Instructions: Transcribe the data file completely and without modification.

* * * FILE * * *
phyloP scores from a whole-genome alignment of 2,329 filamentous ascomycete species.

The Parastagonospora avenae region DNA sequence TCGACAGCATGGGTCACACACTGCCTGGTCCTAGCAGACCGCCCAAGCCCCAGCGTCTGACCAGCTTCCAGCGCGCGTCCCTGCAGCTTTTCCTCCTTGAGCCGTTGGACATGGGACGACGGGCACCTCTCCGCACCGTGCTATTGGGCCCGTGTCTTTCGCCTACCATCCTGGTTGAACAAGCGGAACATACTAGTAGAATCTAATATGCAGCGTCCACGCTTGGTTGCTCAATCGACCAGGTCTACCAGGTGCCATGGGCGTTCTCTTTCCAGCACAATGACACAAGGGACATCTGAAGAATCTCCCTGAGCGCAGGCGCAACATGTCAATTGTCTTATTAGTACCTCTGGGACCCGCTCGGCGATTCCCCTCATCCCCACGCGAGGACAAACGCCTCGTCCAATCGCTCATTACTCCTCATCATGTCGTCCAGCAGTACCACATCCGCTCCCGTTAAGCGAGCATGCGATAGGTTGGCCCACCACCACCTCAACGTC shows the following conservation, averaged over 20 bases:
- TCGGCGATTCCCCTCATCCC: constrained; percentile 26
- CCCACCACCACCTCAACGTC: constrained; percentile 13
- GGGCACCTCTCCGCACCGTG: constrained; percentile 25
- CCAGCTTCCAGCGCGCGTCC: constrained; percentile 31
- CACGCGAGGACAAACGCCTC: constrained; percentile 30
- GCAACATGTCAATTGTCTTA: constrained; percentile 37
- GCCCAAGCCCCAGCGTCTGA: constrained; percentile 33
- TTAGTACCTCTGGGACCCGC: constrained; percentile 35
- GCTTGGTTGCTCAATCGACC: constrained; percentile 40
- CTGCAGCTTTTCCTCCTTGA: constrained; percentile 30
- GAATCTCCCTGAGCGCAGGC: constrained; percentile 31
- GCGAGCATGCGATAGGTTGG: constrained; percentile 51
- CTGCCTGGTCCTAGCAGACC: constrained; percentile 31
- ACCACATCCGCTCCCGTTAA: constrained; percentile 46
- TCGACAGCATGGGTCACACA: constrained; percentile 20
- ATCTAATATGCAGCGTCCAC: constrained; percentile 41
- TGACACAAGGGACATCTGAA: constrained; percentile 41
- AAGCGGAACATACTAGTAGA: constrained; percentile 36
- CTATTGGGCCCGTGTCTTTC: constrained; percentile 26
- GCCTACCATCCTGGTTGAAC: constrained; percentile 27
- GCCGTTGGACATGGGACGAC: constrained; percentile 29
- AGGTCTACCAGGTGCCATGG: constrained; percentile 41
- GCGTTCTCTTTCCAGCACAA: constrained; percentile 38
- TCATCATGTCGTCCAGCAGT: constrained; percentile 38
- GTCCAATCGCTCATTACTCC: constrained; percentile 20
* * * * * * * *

phyloP scores from a whole-genome alignment of 2,329 filamentous ascomycete species.

The Parastagonospora avenae region DNA sequence TCGACAGCATGGGTCACACACTGCCTGGTCCTAGCAGACCGCCCAAGCCCCAGCGTCTGACCAGCTTCCAGCGCGCGTCCCTGCAGCTTTTCCTCCTTGAGCCGTTGGACATGGGACGACGGGCACCTCTCCGCACCGTGCTATTGGGCCCGTGTCTTTCGCCTACCATCCTGGTTGAACAAGCGGAACATACTAGTAGAATCTAATATGCAGCGTCCACGCTTGGTTGCTCAATCGACCAGGTCTACCAGGTGCCATGGGCGTTCTCTTTCCAGCACAATGACACAAGGGACATCTGAAGAATCTCCCTGAGCGCAGGCGCAACATGTCAATTGTCTTATTAGTACCTCTGGGACCCGCTCGGCGATTCCCCTCATCCCCACGCGAGGACAAACGCCTCGTCCAATCGCTCATTACTCCTCATCATGTCGTCCAGCAGTACCACATCCGCTCCCGTTAAGCGAGCATGCGATAGGTTGGCCCACCACCACCTCAACGTC shows the following conservation, averaged over 20 bases:
- TCGGCGATTCCCCTCATCCC: constrained; percentile 26
- CCCACCACCACCTCAACGTC: constrained; percentile 13
- GGGCACCTCTCCGCACCGTG: constrained; percentile 25
- CCAGCTTCCAGCGCGCGTCC: constrained; percentile 31
- CACGCGAGGACAAACGCCTC: constrained; percentile 30
- GCAACATGTCAATTGTCTTA: constrained; percentile 37
- GCCCAAGCCCCAGCGTCTGA: constrained; percentile 33
- TTAGTACCTCTGGGACCCGC: constrained; percentile 35
- GCTTGGTTGCTCAATCGACC: constrained; percentile 40
- CTGCAGCTTTTCCTCCTTGA: constrained; percentile 30
- GAATCTCCCTGAGCGCAGGC: constrained; percentile 31
- GCGAGCATGCGATAGGTTGG: constrained; percentile 51
- CTGCCTGGTCCTAGCAGACC: constrained; percentile 31
- ACCACATCCGCTCCCGTTAA: constrained; percentile 46
- TCGACAGCATGGGTCACACA: constrained; percentile 20
- ATCTAATATGCAGCGTCCAC: constrained; percentile 41
- TGACACAAGGGACATCTGAA: constrained; percentile 41
- AAGCGGAACATACTAGTAGA: constrained; percentile 36
- CTATTGGGCCCGTGTCTTTC: constrained; percentile 26
- GCCTACCATCCTGGTTGAAC: constrained; percentile 27
- GCCGTTGGACATGGGACGAC: constrained; percentile 29
- AGGTCTACCAGGTGCCATGG: constrained; percentile 41
- GCGTTCTCTTTCCAGCACAA: constrained; percentile 38
- TCATCATGTCGTCCAGCAGT: constrained; percentile 38
- GTCCAATCGCTCATTACTCC: constrained; percentile 20